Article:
In fact, I find that most physicians fall into one of three categories. The first includes the physicians who are getting a pay increase. These are the doctors who are about to make partner at their private practice group or are getting promoted within their health system. 

The second category includes the doctors whose salary is stable. Perhaps they are working a decent amount in their current job but have not experienced an increase in pay in the last few years due to a handful of reasons—decreased insurance reimbursement, budget issues at their job, or not negotiating a raise, for example. 

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The third category of doctors are those who are preparing for a pay decrease. Perhaps they have gotten burned out from medicine and decided to work part time in order to pursue other passions or have more time with their family. Which camp you fall into really depends on how much you decide to work in medicine, whether or not you like your practice, and your overall priorities and long-term goals.

Compensation after 10 to 20 years 

For most physicians who are still practicing medicine full time, or close to it, this is the point in their career where they make the most money.

They are now considered to be one of the most experienced physicians at their practice, and they are usually paid more as a result. This increase in compensation tends to occur because they either got promoted and/or made partner, which comes with a higher base salary, bigger productivity bonus, or a larger share in profits; or they have undergone a “restructuring,” and how they make money has changed. 

Perhaps they still work clinically but have picked up a lucrative side job that adds to their income. Maybe they have been awarded research grants that cover a portion of their pay. Or perhaps they have accepted positions of leadership and had their time bought out to do other duties they find more fulfilling.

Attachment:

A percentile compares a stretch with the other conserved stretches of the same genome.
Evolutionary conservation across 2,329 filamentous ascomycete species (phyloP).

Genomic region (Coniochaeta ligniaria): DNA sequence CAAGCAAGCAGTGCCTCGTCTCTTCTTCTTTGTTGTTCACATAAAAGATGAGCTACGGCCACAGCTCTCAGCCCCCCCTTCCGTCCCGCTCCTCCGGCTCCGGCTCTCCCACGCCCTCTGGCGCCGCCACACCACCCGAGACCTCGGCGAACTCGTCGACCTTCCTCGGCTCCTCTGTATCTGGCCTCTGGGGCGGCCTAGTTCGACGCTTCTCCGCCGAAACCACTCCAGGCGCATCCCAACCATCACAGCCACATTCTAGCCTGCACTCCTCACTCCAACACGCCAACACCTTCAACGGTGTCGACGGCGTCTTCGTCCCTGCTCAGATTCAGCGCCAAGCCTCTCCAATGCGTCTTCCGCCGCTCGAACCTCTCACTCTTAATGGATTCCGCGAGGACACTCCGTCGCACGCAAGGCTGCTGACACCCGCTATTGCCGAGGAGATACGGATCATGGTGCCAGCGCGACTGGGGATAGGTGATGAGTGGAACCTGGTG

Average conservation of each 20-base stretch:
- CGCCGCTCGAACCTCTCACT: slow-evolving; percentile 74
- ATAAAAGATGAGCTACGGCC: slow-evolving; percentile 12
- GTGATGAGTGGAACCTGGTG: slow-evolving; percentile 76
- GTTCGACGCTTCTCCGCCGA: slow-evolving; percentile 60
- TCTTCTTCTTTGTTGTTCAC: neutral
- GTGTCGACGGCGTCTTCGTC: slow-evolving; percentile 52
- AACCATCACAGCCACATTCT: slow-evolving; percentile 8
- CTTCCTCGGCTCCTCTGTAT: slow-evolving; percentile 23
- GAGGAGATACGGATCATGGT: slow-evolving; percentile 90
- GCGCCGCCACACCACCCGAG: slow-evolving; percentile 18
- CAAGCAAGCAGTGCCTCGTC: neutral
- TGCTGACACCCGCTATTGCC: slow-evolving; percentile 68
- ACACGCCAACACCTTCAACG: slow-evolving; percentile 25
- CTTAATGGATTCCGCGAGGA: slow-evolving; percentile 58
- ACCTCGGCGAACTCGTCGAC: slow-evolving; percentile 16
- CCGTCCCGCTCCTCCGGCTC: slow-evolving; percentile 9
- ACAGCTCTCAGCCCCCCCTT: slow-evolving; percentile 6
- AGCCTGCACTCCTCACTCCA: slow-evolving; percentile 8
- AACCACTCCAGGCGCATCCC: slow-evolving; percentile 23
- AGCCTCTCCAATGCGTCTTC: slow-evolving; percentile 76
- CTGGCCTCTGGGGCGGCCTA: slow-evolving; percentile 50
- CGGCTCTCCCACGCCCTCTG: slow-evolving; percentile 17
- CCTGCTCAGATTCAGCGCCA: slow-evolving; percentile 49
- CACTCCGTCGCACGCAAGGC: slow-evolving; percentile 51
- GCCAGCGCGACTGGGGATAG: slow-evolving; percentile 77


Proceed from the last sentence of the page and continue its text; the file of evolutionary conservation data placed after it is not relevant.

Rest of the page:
Regardless of the type of restructuring or promotion, most physicians who have worked for 10 to 20 years and are still practicing medicine fairly regularly make much more than they did when they first became attendings. 

Compensation after 20 to 30 years

By this point, many physicians have retired or stopped practicing medicine full time, meaning compensation can vary widely. Most of the physicians who are still working regularly tend to make an income that is similar or higher to what they made before. However, the majority of physicians in this range have started to work less and are nearing retirement. 

It can be difficult to go from practicing medicine 4 to 5 days a week to not working at all, so many of them transition into retirement gradually. Usually this means they decrease their shifts, operate less, or have fewer clinical days each week. But just because they make less as a physician does not necessarily mean their income has changed. Many physicians may have additional sources of revenue or have made certain investments that add to their total compensation and net worth. Some have started businesses, invested a great deal in the stock market, or found other fulfilling jobs that add to their compensation.  

What this means for you

While you are likely to start off with a set salary, your pay structure and the amount you make usually changes over time. Many physicians will have stable or increasing income unless they chose to cut back and work part time. If you’d like consistent compensation without the pressure to see as many patients as possible, then you may want to opt for a set salary or take on other roles that buy out your clinical time. If you’d like your compensation to increase, you’ll need to negotiate periodic raises, have a part of your pay based on productivity, or find additional sources of income.